The Decline and Fall of the British Aristocracy

by Dual Income No Kids on February 19, 2009 · 0 comments

Hi All,

It’s no surprise that the US is currently in the process of massive social change. We are currently seeing the decline of old style US auto and banking industries; along with the rise of internet and technology companies. What this suggests is that for investors, the processes of change and renewal should be kept in mind when deciding what to buy.

Specifically, Nadav Manham over at Seeking Alpha has a great write up of David Cannadine‘s The Rise and Fall of the British Aristocracy. Cannadine charts the financial fate of several of Britain’s landed aristocratic families. In some cases, these landowning families were wiped out in the course of three generations. What were the factors that distinguished survival from failure?

1) Taxation. Cannadine argues that families on the border of real wealth were pushed into poverty by taxation rates. Those that were not in marginal economic shape were able to survive the increases burden. This is a very important point as you can do everything right when trying to build wealth, but if you taxes wipe out that wealth you are back at square one.

2) Diversification. Aristocratic families that sold off their land and diversified into real estate development or equity investments did better than those who stayed fully invested in agriculture. After 1880 England experienced a protracted downturn in the price of agricultural commodities. This shattered the prospects of families who had failed to diversify.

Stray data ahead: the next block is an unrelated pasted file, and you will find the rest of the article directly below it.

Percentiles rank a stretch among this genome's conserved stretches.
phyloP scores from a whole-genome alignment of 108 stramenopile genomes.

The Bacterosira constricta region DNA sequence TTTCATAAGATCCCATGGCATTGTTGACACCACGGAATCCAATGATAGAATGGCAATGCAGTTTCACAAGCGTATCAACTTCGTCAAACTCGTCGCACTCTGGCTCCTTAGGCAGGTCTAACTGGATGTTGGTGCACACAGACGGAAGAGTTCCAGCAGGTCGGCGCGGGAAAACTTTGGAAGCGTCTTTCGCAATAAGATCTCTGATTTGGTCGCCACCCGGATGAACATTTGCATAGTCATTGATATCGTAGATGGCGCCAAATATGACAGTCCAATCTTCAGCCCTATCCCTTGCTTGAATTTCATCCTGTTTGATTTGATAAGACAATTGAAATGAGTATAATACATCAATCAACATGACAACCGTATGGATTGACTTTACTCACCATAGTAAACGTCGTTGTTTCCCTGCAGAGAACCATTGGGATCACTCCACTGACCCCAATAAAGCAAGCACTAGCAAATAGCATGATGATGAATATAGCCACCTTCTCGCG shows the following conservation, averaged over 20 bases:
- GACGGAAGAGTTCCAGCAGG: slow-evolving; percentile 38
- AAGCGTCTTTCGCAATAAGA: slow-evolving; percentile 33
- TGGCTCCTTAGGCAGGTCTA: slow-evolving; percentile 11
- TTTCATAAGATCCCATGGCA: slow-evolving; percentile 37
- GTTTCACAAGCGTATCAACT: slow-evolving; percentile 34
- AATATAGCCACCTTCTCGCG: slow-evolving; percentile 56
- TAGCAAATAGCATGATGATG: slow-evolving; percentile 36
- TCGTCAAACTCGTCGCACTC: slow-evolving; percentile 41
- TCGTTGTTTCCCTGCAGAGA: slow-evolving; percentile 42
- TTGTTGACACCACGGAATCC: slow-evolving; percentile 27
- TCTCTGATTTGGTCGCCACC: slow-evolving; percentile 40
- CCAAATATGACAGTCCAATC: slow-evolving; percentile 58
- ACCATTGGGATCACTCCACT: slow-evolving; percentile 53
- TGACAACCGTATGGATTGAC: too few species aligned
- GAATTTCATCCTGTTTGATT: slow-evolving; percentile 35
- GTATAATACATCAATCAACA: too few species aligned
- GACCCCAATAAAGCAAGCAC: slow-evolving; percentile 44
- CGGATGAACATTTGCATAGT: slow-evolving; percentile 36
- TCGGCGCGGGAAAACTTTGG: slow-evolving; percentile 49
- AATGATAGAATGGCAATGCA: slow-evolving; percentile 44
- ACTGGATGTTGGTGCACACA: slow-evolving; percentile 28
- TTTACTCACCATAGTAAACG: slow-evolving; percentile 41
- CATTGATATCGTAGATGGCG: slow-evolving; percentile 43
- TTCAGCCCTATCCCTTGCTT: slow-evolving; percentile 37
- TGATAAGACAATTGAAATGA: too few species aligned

So what does this mean for you?

First, it strongly suggests that you might want to stay away from old legacy businesses. A classic example are outfits like General Motors, Chrysler and Ford. Their business model is predicated on cheap oil and easy credit. In some cases they failed to put enough money into Research and Development and in others they purposely stifled innovation. A combination of high oil prices, lack of product diversity and the recession is going to put Detroit out of businesses.

Second, avoid investments that are subject to heavy taxation. For example, a lot of internet bases businesses aren’t subject to the same level of taxation as some brick and mortar outfits. In a tough economy, tax favorability could be a deciding factor in the success or failure of a business venture.

Check out Manham piece.



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